Hampstead council votes 4-1 to ban shooting of weapons in town limits

November 30, 1993|By Katherine Richards | Katherine Richards,Staff Writer

The Hampstead Town Council enacted an ordinance last night that bans discharging weapons, including bows and arrows, within town limits.

The council voted 4-1 to adopt the measure, which has few exceptions. Councilman Arthur Moler opposed the ordinance.

Before the council voted, the panel amended -- and then deleted -- a controversial section that would have allowed target practice with any weapons, including guns, on private property "in such a manner as to not endanger persons or property."

Police acting in the line of duty are exempt from the ordinance.

In addition, shooting is allowed on approved shooting ranges; blanks may be fired during theatrical productions and sporting events; ceremonial salutes may be fired; and the ordinance allows the use of weapons to defend life or property, or to kill a dangerous animal.

During a public hearing on the measure, several local archers spoke against the regulation of archery practice within the town limits.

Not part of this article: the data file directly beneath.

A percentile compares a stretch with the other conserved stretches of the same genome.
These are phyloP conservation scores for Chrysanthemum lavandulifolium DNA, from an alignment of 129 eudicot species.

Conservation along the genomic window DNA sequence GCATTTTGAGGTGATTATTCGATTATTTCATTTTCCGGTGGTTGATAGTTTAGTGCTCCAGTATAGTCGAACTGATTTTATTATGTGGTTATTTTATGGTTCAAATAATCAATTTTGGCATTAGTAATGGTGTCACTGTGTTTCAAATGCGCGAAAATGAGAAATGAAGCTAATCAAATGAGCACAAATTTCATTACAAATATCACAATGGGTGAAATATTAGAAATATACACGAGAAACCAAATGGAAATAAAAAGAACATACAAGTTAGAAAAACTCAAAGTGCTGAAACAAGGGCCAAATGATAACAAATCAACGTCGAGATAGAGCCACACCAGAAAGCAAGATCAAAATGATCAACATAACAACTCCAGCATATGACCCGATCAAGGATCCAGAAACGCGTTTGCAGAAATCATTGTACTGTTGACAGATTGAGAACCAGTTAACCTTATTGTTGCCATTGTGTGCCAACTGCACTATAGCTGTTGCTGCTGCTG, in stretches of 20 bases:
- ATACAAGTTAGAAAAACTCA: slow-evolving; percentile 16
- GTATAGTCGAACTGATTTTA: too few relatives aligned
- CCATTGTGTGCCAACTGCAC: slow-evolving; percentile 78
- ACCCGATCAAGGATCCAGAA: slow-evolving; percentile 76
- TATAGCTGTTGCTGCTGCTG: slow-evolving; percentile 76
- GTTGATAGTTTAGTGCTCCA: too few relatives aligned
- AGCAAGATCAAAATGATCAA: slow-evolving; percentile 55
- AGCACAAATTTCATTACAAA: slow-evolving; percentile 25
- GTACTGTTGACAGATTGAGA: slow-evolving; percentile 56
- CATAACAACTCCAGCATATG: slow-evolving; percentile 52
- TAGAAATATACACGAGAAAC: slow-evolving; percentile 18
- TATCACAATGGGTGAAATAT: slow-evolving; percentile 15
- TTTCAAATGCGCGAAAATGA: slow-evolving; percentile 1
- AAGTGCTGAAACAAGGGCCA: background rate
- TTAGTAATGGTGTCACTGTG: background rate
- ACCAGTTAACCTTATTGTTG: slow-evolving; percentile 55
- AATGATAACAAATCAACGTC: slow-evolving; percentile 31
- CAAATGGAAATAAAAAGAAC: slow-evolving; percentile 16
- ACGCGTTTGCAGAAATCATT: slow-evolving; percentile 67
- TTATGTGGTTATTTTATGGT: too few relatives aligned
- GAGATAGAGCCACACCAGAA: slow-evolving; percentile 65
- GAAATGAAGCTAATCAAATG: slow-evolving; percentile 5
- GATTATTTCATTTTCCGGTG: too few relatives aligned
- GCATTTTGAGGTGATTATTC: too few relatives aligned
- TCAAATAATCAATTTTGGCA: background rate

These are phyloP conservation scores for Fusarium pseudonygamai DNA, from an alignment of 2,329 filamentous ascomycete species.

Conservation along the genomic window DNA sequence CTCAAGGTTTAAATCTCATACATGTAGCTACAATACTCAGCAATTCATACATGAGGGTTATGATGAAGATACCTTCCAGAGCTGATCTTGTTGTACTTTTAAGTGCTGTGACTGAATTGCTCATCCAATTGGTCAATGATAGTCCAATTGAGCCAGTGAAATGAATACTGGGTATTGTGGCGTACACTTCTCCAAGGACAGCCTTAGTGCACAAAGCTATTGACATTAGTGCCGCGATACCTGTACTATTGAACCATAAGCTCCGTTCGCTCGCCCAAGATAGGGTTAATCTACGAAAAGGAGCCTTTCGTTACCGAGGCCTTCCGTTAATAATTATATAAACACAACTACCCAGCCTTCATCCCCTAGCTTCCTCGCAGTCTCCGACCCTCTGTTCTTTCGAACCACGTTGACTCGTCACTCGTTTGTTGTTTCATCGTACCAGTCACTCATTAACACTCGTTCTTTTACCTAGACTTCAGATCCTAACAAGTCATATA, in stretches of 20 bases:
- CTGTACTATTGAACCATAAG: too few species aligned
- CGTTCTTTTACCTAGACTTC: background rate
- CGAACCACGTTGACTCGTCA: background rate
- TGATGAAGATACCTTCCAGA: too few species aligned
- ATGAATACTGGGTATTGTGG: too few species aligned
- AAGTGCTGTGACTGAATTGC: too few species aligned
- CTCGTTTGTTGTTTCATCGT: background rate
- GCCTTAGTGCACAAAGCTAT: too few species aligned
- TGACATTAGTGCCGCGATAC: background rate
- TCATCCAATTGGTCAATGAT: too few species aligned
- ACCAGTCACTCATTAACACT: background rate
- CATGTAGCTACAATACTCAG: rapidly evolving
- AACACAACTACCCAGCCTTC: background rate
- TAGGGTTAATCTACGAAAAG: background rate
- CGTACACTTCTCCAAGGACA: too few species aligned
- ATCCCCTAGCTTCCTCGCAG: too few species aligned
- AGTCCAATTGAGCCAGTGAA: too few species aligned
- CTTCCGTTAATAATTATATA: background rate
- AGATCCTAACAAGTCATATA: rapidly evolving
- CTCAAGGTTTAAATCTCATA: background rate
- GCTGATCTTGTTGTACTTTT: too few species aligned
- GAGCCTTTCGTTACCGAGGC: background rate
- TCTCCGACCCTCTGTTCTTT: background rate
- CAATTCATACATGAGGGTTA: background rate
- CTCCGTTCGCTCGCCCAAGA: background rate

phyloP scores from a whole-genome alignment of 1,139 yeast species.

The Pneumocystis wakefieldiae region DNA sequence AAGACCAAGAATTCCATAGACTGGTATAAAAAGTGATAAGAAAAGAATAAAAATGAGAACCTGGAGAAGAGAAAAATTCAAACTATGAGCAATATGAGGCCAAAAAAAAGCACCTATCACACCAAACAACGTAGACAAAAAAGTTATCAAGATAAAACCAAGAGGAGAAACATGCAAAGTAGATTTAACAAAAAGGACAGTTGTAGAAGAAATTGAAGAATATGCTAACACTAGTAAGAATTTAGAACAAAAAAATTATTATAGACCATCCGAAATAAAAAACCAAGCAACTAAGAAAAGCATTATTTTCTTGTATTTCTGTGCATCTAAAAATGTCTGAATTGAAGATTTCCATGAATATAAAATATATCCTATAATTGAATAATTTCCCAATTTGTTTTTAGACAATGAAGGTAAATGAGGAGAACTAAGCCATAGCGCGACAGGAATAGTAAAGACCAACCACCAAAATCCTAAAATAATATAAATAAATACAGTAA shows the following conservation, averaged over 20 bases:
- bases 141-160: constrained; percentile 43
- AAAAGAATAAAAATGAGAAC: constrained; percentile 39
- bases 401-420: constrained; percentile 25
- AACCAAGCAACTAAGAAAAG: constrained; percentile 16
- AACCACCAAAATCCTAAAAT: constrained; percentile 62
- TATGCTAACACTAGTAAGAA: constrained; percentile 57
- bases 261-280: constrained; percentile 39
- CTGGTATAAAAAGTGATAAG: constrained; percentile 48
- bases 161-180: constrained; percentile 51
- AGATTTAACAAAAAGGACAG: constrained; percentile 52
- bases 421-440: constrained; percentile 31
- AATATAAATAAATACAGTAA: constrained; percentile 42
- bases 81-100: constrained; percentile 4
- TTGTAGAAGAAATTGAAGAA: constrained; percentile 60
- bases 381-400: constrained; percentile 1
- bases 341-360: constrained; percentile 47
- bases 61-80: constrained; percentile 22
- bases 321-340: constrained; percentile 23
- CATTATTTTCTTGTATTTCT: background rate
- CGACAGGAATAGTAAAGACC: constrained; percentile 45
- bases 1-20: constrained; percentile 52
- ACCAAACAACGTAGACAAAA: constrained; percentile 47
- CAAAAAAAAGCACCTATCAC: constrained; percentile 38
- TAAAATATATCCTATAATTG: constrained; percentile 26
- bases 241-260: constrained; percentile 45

"I learned to shoot in my father's back yard," said Jerry Wenzel, who said he later taught his own children to shoot in his back yard. "It's something we should encourage rather than discourage."

He said the closest archery range is a 30-minute drive from Hampstead and that a shooting session there can cost $4.

"I practice at least twice a week in order to keep my skills up. It's hard to do that at a range," Mr. Wenzel said.

Charles Hagan, a former president of the Maryland Archery Association, said he has had an archery target set up in his back yard, just outside the town limits, since 1952.

"I can see this [ordinance] is going to be a crack in the door," he said.

Other speakers favored the ban on target practice in town.

"These lots are too small," said Steve Harmon, of Small Crossings. "All it takes is one mistake and any of us could make it."

"If someone wants to participate in the sport [of archery], there are places they can go," said Councilman Wayne Thomas.

"Our biggest concern is the life, health and safety of the residents," said Councilman Gary Bauer.

Mr. Thomas said town officials may create an approved archery range on open land near the waste-water treatment plant, where some archers have been practicing. Residents also may apply for approval of a private range from the town Planning and Zoning Commission, he said.

The issue of regulating weapons discharges in Hampstead was first raised at the June council meeting, when a resident complained that an archer on Sugar Maple Street was practice shooting from his back porch, creating a safety hazard.

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